Avtomat Kalashnikova-series rifles – the venerable AK-47 and its numerous progeny like the AKM and AK-74 – are the weapon of choice for various armies, militias, and revolutionaries throughout the world. Now, after decades of weapons manufacturing, Kalishnikov Group is expanding its shot pattern with a new electric motorcycle. Introduced last month at the International Military-Technical Forum in Russia, the sparkster is reportedly slated for use by the Moscow police during the World Cup soccer games next year.
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According to our pals over at Lanesplitter, the thus far unnamed (Kalectrikov?), the machine is built by Kalishnikov subsidiary IZH, which began producing motorcycles in 1928. Production ramped up after World War II, when the Soviet government acquired a DKW plant in east Germany as part of the allies’ war reparations agreement, and moved the tooling to the Ural Mountains. IZH is not associated with the motorcycle and sidecar manufacturer MZ-Ural, which began production in 1941.
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The police version of the new electric reportedly has a range of around 100 miles. The report contained no information on the motor’s power output, battery capacity, or charging data. The machine is apparently a fully-faired version of the military model, with a conventional fork, single front disc brake, and crash bars. It lacks the camo-model’s rather rudimentary looking handlebar rifle rack, which is presumably built to hold an AK.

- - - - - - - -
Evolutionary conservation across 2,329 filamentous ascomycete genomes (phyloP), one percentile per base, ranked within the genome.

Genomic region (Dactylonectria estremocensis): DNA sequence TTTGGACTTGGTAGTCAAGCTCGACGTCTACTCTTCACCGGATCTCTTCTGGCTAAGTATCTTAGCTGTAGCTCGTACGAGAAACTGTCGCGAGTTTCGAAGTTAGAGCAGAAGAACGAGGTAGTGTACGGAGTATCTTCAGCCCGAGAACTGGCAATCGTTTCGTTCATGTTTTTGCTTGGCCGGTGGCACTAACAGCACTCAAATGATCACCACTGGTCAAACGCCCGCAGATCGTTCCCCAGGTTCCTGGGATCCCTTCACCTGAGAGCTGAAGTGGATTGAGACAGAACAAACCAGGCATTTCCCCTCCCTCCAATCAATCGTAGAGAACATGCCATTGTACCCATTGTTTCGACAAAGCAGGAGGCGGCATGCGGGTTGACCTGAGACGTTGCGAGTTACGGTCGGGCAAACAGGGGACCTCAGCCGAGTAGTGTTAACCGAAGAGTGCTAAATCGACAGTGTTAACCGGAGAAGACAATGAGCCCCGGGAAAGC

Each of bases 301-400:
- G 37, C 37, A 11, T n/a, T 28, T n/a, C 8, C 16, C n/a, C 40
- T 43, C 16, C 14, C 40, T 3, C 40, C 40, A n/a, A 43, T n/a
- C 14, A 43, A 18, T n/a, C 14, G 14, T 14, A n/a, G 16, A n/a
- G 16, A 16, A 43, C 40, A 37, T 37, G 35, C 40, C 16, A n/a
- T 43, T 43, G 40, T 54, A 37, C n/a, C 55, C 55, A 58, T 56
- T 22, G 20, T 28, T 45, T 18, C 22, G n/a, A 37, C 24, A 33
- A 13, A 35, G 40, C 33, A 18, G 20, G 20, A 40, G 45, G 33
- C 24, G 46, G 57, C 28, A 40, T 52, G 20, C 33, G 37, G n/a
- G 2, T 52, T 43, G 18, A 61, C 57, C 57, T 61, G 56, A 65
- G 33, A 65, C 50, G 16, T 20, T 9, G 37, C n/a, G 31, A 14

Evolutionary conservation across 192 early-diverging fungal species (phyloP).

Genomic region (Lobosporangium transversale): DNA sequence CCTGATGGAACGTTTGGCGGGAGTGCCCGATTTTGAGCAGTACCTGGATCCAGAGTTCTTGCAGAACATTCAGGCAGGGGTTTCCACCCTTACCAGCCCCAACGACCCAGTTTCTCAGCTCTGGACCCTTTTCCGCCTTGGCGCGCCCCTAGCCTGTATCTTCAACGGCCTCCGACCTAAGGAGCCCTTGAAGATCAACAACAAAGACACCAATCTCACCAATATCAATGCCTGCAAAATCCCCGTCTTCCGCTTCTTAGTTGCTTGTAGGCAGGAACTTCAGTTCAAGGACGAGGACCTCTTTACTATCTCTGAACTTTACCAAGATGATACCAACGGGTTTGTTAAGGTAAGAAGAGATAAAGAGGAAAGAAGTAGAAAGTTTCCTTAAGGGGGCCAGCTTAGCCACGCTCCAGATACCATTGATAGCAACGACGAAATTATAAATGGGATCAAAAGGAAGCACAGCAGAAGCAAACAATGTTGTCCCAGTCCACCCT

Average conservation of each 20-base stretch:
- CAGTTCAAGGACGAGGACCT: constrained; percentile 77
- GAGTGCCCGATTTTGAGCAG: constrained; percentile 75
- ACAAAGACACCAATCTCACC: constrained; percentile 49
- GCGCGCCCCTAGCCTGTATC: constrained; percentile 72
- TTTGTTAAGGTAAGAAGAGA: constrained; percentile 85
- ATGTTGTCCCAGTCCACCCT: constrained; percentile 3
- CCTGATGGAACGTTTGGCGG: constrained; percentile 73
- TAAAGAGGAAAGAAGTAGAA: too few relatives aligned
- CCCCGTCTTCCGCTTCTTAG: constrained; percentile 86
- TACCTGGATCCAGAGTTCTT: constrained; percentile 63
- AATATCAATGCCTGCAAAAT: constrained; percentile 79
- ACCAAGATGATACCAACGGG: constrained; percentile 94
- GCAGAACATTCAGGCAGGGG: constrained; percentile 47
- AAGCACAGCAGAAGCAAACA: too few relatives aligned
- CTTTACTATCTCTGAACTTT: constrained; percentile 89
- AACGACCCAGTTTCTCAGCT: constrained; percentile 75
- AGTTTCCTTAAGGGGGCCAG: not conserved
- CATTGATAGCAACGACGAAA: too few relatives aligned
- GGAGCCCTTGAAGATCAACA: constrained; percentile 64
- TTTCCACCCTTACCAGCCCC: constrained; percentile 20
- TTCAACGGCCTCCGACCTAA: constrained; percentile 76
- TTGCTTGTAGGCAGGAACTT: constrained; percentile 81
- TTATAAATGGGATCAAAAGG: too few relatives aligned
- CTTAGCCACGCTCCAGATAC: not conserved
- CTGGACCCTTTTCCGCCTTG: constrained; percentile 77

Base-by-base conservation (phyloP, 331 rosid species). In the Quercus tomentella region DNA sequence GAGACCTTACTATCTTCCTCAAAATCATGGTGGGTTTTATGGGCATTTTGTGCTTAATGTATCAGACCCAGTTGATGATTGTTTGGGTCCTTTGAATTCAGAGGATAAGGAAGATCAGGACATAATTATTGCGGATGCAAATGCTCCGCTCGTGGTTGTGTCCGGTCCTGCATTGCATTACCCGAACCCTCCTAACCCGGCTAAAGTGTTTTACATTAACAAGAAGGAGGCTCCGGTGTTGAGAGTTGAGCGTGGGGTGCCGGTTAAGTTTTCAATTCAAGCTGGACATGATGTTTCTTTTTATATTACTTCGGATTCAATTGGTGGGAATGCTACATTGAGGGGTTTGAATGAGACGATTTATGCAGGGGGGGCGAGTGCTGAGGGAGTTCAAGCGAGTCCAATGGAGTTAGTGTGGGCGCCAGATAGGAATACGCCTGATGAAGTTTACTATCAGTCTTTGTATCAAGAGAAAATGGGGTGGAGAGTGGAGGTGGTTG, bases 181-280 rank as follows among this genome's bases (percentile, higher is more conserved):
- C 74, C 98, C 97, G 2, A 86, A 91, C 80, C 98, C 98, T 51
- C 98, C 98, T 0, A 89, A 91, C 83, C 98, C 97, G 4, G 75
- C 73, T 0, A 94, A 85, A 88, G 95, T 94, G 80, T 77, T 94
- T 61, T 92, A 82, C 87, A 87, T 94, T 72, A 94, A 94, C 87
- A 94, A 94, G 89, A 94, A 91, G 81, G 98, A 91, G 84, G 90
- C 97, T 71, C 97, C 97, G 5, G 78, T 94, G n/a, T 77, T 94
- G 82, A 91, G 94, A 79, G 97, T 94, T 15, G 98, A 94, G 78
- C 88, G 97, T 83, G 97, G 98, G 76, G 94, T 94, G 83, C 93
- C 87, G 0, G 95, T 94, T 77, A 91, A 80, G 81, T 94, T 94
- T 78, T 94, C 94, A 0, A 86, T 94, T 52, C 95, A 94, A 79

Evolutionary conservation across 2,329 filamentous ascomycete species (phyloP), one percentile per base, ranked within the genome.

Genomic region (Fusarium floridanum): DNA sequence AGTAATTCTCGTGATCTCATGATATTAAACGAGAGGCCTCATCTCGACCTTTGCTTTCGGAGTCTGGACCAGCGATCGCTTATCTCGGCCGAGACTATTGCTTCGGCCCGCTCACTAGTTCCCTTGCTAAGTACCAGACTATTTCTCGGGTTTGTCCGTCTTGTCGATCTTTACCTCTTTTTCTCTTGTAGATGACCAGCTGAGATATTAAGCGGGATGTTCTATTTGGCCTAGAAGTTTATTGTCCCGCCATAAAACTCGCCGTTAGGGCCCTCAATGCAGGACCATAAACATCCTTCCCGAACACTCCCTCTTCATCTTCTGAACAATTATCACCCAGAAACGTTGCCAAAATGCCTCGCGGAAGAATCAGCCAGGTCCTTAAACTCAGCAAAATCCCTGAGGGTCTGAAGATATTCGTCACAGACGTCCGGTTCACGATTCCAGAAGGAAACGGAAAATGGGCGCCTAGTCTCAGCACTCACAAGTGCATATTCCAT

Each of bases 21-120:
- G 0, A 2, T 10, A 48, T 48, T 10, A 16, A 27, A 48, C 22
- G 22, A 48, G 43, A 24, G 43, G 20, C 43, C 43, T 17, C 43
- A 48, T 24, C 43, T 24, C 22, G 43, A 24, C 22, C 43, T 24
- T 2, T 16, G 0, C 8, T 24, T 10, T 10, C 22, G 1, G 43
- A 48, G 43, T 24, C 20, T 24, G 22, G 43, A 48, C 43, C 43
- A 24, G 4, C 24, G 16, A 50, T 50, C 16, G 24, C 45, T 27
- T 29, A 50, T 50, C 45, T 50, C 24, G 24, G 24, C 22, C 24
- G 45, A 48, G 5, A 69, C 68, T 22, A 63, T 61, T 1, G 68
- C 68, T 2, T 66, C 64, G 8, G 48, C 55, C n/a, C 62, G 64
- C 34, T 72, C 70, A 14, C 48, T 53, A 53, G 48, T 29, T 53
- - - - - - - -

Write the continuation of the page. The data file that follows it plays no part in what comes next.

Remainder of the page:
The Lanesplitter story also included a blurb on the American-made SilentHawk hybrid, built under military contract by Logos Technologies of Virginia. Now in its second generation, the SilentHawk uses the Alta Redshift MX platform, incorporating a multi-fuel generator to recharge the battery in field conditions where another power source is unavailable. The company is also developing a two-wheel drive version.
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The SilentHawk weighs 350 pounds and has a range of 170 miles. It can run on gasoline, propane, Avgas, JP-5, JP-8 or Jet-A1 fuel.
“When the rider is out of harm’s way, and the range extension system is engaged to charge the motorcycle’s propulsion battery, and to provide auxiliary power for equipment, it’s still only as loud as a vacuum cleaner,” said Dale Turner, SilentHawk program Manager.
Will the development of electric and hybrid drive off-roaders cause a renaissance of military motorcycles? Who knows. If it does, we'll make sure to keep you abreast of the situation.